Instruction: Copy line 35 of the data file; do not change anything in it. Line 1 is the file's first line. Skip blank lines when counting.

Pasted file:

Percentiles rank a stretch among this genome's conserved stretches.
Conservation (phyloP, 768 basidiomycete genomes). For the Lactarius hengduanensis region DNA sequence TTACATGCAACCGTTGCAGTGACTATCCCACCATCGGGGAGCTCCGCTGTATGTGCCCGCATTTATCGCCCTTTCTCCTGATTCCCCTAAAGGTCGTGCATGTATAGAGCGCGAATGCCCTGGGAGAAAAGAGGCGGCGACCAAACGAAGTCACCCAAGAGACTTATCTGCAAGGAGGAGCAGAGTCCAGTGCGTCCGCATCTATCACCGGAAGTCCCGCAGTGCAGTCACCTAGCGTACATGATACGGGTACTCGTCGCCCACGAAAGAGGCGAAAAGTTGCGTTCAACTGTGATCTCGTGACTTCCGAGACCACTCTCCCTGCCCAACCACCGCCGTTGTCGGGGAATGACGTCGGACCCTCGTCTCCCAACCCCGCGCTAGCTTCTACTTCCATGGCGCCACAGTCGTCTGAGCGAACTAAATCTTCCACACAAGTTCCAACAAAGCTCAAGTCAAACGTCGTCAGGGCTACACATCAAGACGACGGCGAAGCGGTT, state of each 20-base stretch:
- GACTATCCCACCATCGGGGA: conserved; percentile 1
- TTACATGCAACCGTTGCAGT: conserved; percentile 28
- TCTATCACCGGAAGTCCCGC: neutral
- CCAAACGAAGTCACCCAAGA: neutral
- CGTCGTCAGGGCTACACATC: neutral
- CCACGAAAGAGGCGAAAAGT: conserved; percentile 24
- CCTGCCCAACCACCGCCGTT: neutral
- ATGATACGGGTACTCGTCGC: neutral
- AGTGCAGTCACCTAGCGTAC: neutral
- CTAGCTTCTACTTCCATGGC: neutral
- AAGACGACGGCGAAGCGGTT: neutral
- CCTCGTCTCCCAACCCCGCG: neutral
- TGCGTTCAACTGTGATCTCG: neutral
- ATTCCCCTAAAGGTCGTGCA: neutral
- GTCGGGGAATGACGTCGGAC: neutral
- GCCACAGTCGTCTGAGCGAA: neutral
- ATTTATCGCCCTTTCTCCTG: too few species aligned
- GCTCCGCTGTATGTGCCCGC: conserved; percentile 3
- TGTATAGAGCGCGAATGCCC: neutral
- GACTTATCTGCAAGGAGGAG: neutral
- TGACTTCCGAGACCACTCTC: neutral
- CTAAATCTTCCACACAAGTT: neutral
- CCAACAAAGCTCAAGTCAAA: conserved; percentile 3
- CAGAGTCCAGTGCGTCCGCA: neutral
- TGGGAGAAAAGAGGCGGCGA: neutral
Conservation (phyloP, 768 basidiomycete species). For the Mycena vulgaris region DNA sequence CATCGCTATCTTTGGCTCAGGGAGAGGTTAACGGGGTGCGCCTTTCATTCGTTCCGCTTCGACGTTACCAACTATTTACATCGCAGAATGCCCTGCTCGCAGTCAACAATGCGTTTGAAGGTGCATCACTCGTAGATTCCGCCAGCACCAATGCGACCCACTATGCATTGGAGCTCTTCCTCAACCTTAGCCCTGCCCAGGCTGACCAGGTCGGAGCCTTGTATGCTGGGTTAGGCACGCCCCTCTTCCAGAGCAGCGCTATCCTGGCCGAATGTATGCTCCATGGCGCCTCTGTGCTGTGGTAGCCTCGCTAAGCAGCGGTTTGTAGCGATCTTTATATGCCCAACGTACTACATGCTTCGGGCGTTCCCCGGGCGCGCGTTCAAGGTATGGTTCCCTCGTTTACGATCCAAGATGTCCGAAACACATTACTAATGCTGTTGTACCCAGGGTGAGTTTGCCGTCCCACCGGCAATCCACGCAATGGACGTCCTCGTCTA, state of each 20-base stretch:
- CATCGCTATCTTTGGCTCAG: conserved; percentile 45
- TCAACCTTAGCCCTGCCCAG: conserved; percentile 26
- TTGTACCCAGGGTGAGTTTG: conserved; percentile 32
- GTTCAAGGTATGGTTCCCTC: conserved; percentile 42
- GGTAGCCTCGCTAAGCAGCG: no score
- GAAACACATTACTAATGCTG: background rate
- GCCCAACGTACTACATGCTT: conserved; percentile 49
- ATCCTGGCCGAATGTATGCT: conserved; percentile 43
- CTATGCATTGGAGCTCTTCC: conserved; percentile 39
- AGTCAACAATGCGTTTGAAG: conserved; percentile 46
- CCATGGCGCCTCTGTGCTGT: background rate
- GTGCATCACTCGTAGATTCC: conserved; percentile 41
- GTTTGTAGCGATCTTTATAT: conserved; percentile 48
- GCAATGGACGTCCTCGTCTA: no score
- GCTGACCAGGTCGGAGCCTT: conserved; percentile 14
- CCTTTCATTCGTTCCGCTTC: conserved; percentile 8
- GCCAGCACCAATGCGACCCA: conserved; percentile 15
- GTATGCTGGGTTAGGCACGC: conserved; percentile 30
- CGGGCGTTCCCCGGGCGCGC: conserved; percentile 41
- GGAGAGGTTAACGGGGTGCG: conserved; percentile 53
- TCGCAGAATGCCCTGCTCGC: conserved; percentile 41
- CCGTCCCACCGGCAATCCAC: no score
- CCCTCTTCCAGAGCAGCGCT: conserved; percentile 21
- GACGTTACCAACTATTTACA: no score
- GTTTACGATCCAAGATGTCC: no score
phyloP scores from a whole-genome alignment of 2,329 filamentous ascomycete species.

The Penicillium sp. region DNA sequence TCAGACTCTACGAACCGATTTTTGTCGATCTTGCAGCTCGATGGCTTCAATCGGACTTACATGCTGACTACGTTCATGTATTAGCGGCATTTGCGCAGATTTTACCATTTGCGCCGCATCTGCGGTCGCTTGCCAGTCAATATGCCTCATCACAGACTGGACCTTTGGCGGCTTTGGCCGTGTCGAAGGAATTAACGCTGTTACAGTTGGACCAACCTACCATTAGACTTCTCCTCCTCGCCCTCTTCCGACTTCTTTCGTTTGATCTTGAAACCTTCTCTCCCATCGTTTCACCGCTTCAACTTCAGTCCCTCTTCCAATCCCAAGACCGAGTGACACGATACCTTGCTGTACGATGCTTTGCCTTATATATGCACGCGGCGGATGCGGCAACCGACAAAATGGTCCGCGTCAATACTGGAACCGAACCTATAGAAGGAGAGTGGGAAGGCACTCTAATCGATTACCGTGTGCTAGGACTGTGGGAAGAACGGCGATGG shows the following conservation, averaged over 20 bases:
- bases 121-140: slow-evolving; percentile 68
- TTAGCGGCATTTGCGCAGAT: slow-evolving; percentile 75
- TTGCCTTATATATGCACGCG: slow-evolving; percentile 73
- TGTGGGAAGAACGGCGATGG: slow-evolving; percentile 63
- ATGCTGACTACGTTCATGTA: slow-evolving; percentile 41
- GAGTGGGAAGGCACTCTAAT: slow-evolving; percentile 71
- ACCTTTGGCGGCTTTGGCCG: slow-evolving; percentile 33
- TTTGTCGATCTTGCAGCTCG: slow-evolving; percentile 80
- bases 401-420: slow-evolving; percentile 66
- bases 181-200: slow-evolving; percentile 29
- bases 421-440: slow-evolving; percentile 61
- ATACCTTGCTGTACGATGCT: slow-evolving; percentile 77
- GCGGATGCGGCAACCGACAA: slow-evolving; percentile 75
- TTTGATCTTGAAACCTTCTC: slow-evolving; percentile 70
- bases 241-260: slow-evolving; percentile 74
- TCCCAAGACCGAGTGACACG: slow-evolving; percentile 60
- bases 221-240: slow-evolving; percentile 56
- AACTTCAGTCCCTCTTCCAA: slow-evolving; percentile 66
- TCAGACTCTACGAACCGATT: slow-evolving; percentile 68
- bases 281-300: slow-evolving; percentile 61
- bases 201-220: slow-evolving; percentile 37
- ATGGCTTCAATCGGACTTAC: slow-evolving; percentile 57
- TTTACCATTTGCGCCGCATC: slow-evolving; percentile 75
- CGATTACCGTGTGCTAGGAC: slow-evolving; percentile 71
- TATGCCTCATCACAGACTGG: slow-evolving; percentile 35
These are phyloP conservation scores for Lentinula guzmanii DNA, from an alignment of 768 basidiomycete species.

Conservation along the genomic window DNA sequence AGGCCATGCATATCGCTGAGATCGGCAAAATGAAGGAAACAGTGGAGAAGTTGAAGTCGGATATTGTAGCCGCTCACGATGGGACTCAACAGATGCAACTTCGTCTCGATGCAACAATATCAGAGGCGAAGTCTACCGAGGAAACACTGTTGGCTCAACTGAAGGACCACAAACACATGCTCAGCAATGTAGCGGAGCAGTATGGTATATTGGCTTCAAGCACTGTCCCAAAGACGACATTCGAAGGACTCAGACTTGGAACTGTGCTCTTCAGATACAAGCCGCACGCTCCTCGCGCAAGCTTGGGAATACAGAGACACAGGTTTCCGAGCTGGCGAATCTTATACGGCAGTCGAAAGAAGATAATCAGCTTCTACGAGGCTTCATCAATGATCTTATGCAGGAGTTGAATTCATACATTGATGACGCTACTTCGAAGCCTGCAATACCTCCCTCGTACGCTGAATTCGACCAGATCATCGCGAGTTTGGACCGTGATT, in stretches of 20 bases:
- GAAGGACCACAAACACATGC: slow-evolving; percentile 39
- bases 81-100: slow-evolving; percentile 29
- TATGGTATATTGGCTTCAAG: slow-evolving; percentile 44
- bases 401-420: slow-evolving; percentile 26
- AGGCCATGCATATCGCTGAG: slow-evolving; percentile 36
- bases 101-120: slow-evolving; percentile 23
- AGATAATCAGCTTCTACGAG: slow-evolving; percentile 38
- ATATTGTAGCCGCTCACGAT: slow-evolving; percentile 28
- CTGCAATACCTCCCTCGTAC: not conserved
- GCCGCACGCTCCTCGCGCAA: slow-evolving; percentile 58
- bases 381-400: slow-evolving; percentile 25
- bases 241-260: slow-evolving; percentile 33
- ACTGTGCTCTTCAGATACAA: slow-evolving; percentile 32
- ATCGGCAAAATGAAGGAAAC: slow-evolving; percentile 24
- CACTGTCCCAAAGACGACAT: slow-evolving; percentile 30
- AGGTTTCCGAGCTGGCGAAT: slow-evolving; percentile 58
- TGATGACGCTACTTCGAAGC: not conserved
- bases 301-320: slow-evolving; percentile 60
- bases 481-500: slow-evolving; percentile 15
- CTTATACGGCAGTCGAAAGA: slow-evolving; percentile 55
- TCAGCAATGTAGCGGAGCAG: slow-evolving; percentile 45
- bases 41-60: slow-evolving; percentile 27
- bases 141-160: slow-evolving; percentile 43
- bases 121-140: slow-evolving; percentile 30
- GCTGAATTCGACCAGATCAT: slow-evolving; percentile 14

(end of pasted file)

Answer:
- GCCCAACGTACTACATGCTT: conserved; percentile 49